Legal realism is like a special pair of glasses that helps people understand the legal system better. But, just like any glasses, they have their limits. These limits show that while legal realism is helpful, it can’t explain everything about the law. It’s like trying to see the whole picture through a small window. The following are the limitations of legal realism:
- Subjectivity and lack of predictability
- Underemphasis on legal rules and norms
- Limited prescriptive power
- Difficulty in generalization
Subjectivity and lack of predictability:
Legal realism implies understanding that judges settle on choices in light of their own contemplations and sentiments, which can vary starting with one adjudicator and then onto the next. This can make the overall set of laws eccentric because comparative cases may be chosen distinctively, relying upon the appointed authority’s viewpoint. In this way, in some cases, it’s difficult to tell what will occur in a legal dispute, which can be an issue for reasonableness and strength in the general set of laws.
Underemphasis on legal rules and norms:
Legal realism says that judges are influenced by social things and personal feelings, which is true. However, some worry that ignoring the official rules too much might make legal decisions seem random and unfair. Rules help make sure decisions are fair and make sense, so it’s important to consider both the judge’s feelings and the rules to have a good legal system.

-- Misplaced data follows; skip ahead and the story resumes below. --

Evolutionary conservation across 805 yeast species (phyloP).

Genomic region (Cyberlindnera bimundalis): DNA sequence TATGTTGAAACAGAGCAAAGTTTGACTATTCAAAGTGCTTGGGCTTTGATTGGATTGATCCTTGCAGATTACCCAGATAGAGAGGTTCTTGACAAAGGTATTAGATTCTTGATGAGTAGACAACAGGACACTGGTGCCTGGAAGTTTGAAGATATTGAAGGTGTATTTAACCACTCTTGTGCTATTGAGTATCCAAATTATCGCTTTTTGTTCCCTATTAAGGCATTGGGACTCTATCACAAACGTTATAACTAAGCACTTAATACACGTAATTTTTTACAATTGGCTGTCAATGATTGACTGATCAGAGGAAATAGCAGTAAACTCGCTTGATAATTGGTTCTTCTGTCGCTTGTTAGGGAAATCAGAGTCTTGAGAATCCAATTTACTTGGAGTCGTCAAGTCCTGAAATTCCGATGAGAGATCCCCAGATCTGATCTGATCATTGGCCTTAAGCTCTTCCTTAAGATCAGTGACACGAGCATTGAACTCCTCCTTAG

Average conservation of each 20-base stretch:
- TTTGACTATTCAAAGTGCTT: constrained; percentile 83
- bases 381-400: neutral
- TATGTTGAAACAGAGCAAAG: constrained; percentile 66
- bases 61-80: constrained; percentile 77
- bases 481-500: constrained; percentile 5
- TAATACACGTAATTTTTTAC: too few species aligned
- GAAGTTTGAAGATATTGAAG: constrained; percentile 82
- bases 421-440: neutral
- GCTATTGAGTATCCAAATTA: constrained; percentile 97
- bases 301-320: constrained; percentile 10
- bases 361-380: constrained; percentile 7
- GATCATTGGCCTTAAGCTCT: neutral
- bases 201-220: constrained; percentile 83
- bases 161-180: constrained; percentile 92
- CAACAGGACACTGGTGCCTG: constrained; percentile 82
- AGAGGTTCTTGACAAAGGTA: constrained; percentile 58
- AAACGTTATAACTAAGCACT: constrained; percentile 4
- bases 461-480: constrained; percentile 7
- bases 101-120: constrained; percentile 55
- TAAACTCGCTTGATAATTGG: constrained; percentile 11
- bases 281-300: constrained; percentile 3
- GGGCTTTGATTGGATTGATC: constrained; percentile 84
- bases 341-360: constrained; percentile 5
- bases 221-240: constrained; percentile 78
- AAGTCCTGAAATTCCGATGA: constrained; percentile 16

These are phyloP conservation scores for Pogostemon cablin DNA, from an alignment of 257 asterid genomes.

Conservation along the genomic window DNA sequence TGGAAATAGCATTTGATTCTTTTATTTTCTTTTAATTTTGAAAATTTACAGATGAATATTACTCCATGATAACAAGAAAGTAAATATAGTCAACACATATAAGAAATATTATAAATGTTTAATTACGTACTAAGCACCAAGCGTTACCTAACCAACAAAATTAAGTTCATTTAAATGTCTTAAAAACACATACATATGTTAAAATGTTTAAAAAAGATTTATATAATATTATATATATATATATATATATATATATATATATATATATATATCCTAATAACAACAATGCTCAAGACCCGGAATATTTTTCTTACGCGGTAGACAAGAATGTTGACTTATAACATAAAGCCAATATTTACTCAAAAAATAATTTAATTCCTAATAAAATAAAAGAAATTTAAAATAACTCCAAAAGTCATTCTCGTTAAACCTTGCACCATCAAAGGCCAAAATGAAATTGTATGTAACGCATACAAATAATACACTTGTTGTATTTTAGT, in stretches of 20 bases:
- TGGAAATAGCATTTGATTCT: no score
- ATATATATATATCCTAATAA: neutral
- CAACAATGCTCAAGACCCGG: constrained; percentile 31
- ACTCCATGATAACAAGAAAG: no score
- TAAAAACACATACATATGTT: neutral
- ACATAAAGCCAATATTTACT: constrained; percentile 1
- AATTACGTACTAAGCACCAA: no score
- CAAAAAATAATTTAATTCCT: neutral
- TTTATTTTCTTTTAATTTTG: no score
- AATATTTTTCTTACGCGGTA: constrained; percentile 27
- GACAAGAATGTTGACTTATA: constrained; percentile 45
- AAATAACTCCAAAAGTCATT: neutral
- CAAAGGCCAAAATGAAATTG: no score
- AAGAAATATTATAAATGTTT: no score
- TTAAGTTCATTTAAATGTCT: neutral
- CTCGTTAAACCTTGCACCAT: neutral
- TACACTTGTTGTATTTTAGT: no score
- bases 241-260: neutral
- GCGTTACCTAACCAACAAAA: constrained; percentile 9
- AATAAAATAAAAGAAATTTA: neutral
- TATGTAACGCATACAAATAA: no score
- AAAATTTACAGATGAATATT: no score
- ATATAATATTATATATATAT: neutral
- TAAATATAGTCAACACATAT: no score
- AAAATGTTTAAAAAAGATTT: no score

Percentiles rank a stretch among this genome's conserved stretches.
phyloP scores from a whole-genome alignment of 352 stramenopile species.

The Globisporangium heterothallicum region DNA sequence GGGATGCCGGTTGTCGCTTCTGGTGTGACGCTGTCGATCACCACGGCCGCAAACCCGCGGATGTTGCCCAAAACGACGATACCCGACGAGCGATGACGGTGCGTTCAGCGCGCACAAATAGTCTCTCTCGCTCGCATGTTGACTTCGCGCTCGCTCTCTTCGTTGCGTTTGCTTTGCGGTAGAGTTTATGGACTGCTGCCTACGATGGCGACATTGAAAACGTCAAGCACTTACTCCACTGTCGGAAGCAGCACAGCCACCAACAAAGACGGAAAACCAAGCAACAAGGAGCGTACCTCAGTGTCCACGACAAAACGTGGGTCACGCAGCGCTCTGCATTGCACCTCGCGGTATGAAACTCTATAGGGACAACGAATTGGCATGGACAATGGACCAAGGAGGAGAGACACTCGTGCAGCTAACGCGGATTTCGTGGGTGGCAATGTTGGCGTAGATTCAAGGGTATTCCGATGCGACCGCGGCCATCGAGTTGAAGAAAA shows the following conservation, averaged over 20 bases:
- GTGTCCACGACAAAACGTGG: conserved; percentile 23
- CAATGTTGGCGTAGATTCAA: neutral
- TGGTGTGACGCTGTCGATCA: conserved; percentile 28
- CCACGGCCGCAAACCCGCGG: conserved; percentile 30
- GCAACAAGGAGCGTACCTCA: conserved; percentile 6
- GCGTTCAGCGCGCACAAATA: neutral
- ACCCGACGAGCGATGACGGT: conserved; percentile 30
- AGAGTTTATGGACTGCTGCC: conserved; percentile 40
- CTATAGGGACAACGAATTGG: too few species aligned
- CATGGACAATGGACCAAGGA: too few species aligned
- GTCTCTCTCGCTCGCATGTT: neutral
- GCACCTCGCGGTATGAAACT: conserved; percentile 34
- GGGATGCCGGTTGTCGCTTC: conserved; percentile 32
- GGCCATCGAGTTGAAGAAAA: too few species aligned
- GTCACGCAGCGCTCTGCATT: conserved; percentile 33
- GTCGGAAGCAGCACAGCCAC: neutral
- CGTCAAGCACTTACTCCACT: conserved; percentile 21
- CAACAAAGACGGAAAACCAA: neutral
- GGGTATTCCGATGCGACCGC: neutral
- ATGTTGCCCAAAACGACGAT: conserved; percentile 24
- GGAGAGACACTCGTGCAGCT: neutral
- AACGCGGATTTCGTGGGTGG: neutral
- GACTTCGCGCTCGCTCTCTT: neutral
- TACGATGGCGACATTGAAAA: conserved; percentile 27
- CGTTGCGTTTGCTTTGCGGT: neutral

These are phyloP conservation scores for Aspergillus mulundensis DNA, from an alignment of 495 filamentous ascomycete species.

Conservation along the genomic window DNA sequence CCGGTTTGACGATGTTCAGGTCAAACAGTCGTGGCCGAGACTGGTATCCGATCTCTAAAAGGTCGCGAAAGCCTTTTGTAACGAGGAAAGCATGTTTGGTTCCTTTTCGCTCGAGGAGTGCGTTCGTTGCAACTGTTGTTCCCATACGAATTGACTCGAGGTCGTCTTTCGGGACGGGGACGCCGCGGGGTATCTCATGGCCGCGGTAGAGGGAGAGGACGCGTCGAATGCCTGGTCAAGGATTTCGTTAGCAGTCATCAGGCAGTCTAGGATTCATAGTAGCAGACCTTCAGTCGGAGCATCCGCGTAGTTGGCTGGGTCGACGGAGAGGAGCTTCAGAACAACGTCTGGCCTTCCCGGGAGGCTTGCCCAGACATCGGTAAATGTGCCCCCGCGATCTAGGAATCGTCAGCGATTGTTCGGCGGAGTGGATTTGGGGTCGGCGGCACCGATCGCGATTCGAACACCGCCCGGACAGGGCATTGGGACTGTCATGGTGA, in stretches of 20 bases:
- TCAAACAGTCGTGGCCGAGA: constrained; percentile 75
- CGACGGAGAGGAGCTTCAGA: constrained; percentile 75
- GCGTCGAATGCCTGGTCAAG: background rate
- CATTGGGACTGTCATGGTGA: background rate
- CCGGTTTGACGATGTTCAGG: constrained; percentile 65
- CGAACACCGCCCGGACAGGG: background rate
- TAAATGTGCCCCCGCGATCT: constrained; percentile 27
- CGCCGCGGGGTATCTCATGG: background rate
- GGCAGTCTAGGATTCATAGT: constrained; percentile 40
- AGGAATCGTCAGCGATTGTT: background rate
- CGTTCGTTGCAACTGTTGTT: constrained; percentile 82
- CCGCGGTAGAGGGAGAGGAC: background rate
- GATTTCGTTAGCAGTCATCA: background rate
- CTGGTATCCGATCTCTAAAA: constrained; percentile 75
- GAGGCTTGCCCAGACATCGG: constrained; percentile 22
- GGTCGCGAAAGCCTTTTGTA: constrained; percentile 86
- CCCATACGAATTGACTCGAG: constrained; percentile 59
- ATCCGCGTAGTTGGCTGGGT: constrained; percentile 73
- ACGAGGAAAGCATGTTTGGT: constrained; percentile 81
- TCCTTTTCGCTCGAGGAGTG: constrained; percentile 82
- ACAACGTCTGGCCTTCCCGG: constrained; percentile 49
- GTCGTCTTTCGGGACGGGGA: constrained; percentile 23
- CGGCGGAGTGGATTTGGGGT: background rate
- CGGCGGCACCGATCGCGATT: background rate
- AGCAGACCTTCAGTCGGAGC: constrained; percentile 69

Limited prescriptive power:
Legal realism is like studying how things are done in the real world of law. It helps us understand how judges and lawyers make decisions. However, it doesn’t tell us how to improve the law or fix problems. While it points out issues, it doesn’t give clear ways to solve them. So, even though it tells us about problems, it doesn’t provide easy solutions for improving the legal system.
Difficulty in generalization:
Legal realism looks closely at specific legal situations to understand how decisions are made. But because it focuses on individual cases, it’s hard to make big, general rules that apply everywhere. What’s true in one case might not be true in another, so it’s tricky to create broad rules that work for all legal situations.
Legal realism resembles a criminal investigator attempting to comprehend how regulations work. It says that regulations can be interesting and messy because they rely upon numerous things, similar to individuals’ thought processes and how judges choose. This thought assists us in seeing that regulations are not simply severe guidelines; they are affected by society, individual convictions, and how legal counselors and judges act. Legitimate authenticity assists us with checking out regulations in a more nitty gritty and sensible way, showing us that the lawful world is perplexing and brimming with fascinating riddles to settle.
Legal realism is like wearing special glasses that help us see laws more clearly. It tells us that laws are not always clear-cut and can change based on different situations and people’s thoughts. This idea helps us understand laws better by considering all the different factors that affect them, like what people believe and how they behave. Legal realism encourages us to look at laws from many angles, making our understanding of the legal world more complete. It’s like solving a big puzzle determining how laws and society fit together.